The assumption is that Mueller is betting that the severe indictment handed down against Manafort and Gates will persuade them, or other senior Trump campaign officials, to collaborate with his investigation.
Mueller “followed the money,” as the famous Watergate maxim advised, and compiled what certainly seems like detailed incriminating evidence against the two. Perhaps Manafort and Gates could be persuaded to spill all in exchange for lesser charges, or their colleagues made to understand what awaits them if they don’t.
The trick-or-treat message is that those who don’t hurry to testify about Russiagate could find themselves facing even more serious charges about nefarious activities they may have carried out before the 2016 campaign, even if there is no direct link between the two.
The spate of bad news catches Trump at a time when he is already down in the dumps, and it's doubtful whether the news published Monday of the capture of one of the perpetrators of the 2012 attack in Benghazi will change the trend.
His approval ratings are nose-diving, part of his Republican caucus in Congress is rebelling and his international standing, with the exception of a few peculiar countries in the Middle East, is as low as ever.
In this situation, the reasonable presidential reaction would be to lay low, pretend to collaborate with the investigators, hope the probe will hit a brick wall and quietly try to resurrect his public standing. But since it’s Trump we’re dealing with, and since this is not what his belligerent loyal right-wing base expects, the chances that Trump will try the reasonable route are slim.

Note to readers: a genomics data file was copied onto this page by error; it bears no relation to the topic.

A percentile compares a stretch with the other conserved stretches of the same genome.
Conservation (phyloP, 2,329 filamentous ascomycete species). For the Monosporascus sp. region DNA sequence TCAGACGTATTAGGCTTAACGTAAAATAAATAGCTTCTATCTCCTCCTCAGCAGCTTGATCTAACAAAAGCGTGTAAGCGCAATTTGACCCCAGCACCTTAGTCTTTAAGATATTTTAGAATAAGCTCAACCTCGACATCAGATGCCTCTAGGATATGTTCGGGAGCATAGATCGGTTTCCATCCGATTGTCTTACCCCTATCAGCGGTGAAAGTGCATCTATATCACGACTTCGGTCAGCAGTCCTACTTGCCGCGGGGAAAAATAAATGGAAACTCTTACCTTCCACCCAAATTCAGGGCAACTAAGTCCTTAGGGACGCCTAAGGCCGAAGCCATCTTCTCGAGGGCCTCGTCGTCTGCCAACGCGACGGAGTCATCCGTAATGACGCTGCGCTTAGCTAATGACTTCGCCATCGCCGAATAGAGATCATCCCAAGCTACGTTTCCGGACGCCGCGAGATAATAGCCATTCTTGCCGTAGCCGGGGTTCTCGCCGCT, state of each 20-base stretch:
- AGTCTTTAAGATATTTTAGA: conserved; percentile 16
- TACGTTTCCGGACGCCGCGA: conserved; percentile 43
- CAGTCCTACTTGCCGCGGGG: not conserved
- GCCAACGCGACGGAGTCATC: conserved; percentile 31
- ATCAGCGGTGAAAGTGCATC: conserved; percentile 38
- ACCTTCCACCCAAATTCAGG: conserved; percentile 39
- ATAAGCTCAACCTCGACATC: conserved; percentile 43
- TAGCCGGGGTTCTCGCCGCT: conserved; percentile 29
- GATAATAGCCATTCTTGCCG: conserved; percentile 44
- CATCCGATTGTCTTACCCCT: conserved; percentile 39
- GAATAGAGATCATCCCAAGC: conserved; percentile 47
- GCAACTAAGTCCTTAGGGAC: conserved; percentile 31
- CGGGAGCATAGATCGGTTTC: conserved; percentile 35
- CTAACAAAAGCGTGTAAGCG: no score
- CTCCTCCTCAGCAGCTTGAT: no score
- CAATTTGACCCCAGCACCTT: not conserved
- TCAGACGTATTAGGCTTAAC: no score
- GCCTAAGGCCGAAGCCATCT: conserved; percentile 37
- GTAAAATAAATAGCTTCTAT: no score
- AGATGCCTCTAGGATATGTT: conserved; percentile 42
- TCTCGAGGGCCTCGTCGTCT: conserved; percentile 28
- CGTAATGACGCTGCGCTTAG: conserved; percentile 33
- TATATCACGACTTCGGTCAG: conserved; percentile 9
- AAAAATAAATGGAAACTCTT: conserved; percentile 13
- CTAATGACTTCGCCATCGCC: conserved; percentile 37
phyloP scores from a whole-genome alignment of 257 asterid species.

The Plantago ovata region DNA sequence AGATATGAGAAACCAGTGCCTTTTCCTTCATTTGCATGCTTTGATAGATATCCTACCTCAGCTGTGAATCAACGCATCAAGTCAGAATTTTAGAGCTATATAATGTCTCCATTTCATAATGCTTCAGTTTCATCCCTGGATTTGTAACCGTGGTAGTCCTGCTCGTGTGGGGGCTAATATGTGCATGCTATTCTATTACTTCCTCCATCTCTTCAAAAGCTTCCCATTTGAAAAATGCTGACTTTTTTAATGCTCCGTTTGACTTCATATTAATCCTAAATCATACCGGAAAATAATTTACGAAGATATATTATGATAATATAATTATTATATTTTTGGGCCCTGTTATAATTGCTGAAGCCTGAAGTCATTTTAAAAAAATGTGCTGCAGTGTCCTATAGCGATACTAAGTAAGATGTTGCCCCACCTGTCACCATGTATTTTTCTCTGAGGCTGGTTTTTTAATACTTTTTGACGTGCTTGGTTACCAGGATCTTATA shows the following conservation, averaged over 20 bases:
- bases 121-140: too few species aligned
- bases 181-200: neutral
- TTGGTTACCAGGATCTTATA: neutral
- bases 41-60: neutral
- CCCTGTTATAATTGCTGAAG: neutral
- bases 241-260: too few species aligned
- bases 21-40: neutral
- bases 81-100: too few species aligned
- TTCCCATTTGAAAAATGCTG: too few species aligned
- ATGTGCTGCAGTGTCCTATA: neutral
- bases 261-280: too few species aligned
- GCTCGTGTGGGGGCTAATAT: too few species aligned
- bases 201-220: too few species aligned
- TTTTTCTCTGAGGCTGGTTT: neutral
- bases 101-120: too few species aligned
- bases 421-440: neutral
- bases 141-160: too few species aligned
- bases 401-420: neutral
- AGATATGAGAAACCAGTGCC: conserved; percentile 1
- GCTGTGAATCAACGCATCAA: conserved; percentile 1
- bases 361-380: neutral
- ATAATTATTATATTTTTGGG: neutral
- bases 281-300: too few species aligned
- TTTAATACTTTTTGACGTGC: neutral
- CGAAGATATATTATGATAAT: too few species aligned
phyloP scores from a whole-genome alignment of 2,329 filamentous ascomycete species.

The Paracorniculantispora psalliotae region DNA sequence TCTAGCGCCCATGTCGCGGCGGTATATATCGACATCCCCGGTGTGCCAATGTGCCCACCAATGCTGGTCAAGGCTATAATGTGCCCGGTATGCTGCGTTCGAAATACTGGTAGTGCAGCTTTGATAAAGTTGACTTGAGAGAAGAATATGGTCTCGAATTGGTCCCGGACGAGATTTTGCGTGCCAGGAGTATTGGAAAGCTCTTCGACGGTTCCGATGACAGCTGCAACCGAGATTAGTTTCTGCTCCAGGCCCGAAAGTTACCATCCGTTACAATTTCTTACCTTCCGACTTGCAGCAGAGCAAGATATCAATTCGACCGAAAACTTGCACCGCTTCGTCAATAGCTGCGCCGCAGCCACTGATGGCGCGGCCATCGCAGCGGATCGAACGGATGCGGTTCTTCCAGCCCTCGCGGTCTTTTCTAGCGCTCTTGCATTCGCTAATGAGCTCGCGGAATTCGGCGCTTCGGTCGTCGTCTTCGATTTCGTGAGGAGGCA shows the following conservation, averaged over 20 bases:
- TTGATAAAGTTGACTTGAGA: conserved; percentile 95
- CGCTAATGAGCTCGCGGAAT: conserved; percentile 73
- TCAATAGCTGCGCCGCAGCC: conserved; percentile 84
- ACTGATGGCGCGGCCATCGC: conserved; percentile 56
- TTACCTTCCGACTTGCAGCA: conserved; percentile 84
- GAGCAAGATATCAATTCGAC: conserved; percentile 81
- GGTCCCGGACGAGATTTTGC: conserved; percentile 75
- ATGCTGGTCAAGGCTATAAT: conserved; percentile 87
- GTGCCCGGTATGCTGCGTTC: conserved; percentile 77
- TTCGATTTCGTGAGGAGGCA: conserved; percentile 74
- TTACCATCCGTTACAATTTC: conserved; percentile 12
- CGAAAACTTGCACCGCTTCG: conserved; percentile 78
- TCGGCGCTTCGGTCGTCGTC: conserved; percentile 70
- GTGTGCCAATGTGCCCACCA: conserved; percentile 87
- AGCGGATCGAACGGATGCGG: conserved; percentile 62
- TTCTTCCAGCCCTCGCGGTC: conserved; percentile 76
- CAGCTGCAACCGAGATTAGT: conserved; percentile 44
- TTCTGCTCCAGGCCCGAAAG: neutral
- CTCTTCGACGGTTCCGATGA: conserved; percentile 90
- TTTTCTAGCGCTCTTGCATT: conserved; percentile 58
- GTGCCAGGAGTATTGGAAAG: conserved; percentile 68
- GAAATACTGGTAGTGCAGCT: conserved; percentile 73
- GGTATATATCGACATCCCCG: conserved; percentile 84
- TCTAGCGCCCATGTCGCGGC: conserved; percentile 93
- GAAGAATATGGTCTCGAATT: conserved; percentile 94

Instead, he can be expected to amplify his unfounded claims that it is Hillary Clinton who colluded with Russia because her campaign funded the controversial and salacious dossier compiled by former MI6 agent Christopher Steele, and because the Obama administration approved a 2010 purchase by a Russian firm of a Canadian uranium mining company owned by heavy donors to the Clinton Foundation.
This will certainly convince Trump fans and dedicated Fox News viewers that he is the victim of a vast liberal conspiracy.
Trump could grow even more aggravated with Attorney General Jeff Sessions, who he still sees as having deserted him by recusing himself from the Russia investigation and thus failing to close it down before Mueller was even appointed.
And Trump could certainly reach the conclusion, after Mueller's latest show of force, that even if he won’t be able to connect him to collusion with Russia, he could certainly indict him for obstruction of justice when he fired then-FBI Director James Comey in May. Trump’s big mouth, after all, has already owned up to that one.
The White House and Trump’s advisers will undoubtedly try to tame the president’s reaction to Monday’s moves by Mueller, though it seems like a lost cause.
Trump, like a certain Benjamin Netanyahu, lives in his own twilight zone – between calculated propaganda tactics and a genuine sense of persecution. Within hours or days, Trump will begin to think Mueller has humiliated him in front of his fans and made him a laughingstock throughout America. This is exactly the trigger that could push Trump to take drastic action such as firing Mueller or granting a blanket presidential pardon to anyone remotely involved in his campaign. Then, and only then, will all hell break loose.